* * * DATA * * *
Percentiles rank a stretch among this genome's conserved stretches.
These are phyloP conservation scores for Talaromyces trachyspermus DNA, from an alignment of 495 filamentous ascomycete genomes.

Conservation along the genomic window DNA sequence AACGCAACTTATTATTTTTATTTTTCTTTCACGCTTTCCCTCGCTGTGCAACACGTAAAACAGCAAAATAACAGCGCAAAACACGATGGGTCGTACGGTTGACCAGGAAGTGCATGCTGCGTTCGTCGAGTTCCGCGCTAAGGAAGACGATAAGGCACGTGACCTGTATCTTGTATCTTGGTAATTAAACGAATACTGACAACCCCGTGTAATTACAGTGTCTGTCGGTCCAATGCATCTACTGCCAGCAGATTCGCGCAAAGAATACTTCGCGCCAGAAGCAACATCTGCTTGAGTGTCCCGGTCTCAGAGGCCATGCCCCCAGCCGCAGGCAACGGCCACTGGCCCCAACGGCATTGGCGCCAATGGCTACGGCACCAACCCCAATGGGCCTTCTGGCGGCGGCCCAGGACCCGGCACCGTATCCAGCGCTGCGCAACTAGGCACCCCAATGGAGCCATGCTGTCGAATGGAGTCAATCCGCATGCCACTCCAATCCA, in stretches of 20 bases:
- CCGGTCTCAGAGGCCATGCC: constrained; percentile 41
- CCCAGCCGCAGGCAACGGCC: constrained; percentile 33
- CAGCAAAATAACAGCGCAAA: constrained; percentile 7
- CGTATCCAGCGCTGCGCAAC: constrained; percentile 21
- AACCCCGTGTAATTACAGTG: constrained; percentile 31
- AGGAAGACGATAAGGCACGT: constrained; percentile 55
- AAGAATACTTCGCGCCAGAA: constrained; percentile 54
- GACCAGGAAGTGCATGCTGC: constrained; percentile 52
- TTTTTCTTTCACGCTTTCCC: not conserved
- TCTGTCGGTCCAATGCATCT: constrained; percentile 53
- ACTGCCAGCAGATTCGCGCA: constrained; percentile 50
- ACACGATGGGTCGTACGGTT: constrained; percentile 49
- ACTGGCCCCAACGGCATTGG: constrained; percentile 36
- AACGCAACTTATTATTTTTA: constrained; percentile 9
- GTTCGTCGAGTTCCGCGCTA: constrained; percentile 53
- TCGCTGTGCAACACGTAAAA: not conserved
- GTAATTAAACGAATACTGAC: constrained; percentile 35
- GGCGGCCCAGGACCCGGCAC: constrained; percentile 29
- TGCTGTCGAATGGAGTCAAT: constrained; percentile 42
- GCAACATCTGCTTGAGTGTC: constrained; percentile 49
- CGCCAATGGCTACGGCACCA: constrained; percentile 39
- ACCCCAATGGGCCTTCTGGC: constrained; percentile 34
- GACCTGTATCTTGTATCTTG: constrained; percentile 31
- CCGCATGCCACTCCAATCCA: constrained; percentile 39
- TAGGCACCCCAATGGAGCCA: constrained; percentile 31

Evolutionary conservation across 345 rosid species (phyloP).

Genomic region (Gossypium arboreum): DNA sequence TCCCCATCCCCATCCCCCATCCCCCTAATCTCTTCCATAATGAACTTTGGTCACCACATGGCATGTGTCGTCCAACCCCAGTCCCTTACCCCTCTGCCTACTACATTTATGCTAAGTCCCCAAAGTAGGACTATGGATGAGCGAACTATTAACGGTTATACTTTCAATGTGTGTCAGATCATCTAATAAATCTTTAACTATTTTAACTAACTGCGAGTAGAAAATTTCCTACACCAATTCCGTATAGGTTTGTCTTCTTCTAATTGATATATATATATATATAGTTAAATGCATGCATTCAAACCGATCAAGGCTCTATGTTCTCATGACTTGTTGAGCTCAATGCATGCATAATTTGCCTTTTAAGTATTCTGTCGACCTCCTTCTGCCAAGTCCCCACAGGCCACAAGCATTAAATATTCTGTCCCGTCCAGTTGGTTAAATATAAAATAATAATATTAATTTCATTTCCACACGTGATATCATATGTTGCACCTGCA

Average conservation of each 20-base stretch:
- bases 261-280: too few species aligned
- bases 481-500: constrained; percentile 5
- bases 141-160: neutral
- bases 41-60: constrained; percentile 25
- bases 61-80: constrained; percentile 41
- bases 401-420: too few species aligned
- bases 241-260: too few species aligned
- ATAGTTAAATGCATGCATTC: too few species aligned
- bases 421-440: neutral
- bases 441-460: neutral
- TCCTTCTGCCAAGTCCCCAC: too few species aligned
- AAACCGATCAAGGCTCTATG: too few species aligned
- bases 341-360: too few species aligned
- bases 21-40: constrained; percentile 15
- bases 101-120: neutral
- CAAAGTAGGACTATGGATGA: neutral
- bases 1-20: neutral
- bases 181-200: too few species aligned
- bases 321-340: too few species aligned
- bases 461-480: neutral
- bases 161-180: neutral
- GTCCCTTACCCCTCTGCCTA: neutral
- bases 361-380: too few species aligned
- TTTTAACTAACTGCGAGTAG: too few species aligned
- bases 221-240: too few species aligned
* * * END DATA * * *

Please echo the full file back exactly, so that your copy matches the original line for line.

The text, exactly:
Percentiles rank a stretch among this genome's conserved stretches.
These are phyloP conservation scores for Talaromyces trachyspermus DNA, from an alignment of 495 filamentous ascomycete genomes.

Conservation along the genomic window DNA sequence AACGCAACTTATTATTTTTATTTTTCTTTCACGCTTTCCCTCGCTGTGCAACACGTAAAACAGCAAAATAACAGCGCAAAACACGATGGGTCGTACGGTTGACCAGGAAGTGCATGCTGCGTTCGTCGAGTTCCGCGCTAAGGAAGACGATAAGGCACGTGACCTGTATCTTGTATCTTGGTAATTAAACGAATACTGACAACCCCGTGTAATTACAGTGTCTGTCGGTCCAATGCATCTACTGCCAGCAGATTCGCGCAAAGAATACTTCGCGCCAGAAGCAACATCTGCTTGAGTGTCCCGGTCTCAGAGGCCATGCCCCCAGCCGCAGGCAACGGCCACTGGCCCCAACGGCATTGGCGCCAATGGCTACGGCACCAACCCCAATGGGCCTTCTGGCGGCGGCCCAGGACCCGGCACCGTATCCAGCGCTGCGCAACTAGGCACCCCAATGGAGCCATGCTGTCGAATGGAGTCAATCCGCATGCCACTCCAATCCA, in stretches of 20 bases:
- CCGGTCTCAGAGGCCATGCC: constrained; percentile 41
- CCCAGCCGCAGGCAACGGCC: constrained; percentile 33
- CAGCAAAATAACAGCGCAAA: constrained; percentile 7
- CGTATCCAGCGCTGCGCAAC: constrained; percentile 21
- AACCCCGTGTAATTACAGTG: constrained; percentile 31
- AGGAAGACGATAAGGCACGT: constrained; percentile 55
- AAGAATACTTCGCGCCAGAA: constrained; percentile 54
- GACCAGGAAGTGCATGCTGC: constrained; percentile 52
- TTTTTCTTTCACGCTTTCCC: not conserved
- TCTGTCGGTCCAATGCATCT: constrained; percentile 53
- ACTGCCAGCAGATTCGCGCA: constrained; percentile 50
- ACACGATGGGTCGTACGGTT: constrained; percentile 49
- ACTGGCCCCAACGGCATTGG: constrained; percentile 36
- AACGCAACTTATTATTTTTA: constrained; percentile 9
- GTTCGTCGAGTTCCGCGCTA: constrained; percentile 53
- TCGCTGTGCAACACGTAAAA: not conserved
- GTAATTAAACGAATACTGAC: constrained; percentile 35
- GGCGGCCCAGGACCCGGCAC: constrained; percentile 29
- TGCTGTCGAATGGAGTCAAT: constrained; percentile 42
- GCAACATCTGCTTGAGTGTC: constrained; percentile 49
- CGCCAATGGCTACGGCACCA: constrained; percentile 39
- ACCCCAATGGGCCTTCTGGC: constrained; percentile 34
- GACCTGTATCTTGTATCTTG: constrained; percentile 31
- CCGCATGCCACTCCAATCCA: constrained; percentile 39
- TAGGCACCCCAATGGAGCCA: constrained; percentile 31

Evolutionary conservation across 345 rosid species (phyloP).

Genomic region (Gossypium arboreum): DNA sequence TCCCCATCCCCATCCCCCATCCCCCTAATCTCTTCCATAATGAACTTTGGTCACCACATGGCATGTGTCGTCCAACCCCAGTCCCTTACCCCTCTGCCTACTACATTTATGCTAAGTCCCCAAAGTAGGACTATGGATGAGCGAACTATTAACGGTTATACTTTCAATGTGTGTCAGATCATCTAATAAATCTTTAACTATTTTAACTAACTGCGAGTAGAAAATTTCCTACACCAATTCCGTATAGGTTTGTCTTCTTCTAATTGATATATATATATATATAGTTAAATGCATGCATTCAAACCGATCAAGGCTCTATGTTCTCATGACTTGTTGAGCTCAATGCATGCATAATTTGCCTTTTAAGTATTCTGTCGACCTCCTTCTGCCAAGTCCCCACAGGCCACAAGCATTAAATATTCTGTCCCGTCCAGTTGGTTAAATATAAAATAATAATATTAATTTCATTTCCACACGTGATATCATATGTTGCACCTGCA

Average conservation of each 20-base stretch:
- bases 261-280: too few species aligned
- bases 481-500: constrained; percentile 5
- bases 141-160: neutral
- bases 41-60: constrained; percentile 25
- bases 61-80: constrained; percentile 41
- bases 401-420: too few species aligned
- bases 241-260: too few species aligned
- ATAGTTAAATGCATGCATTC: too few species aligned
- bases 421-440: neutral
- bases 441-460: neutral
- TCCTTCTGCCAAGTCCCCAC: too few species aligned
- AAACCGATCAAGGCTCTATG: too few species aligned
- bases 341-360: too few species aligned
- bases 21-40: constrained; percentile 15
- bases 101-120: neutral
- CAAAGTAGGACTATGGATGA: neutral
- bases 1-20: neutral
- bases 181-200: too few species aligned
- bases 321-340: too few species aligned
- bases 461-480: neutral
- bases 161-180: neutral
- GTCCCTTACCCCTCTGCCTA: neutral
- bases 361-380: too few species aligned
- TTTTAACTAACTGCGAGTAG: too few species aligned
- bases 221-240: too few species aligned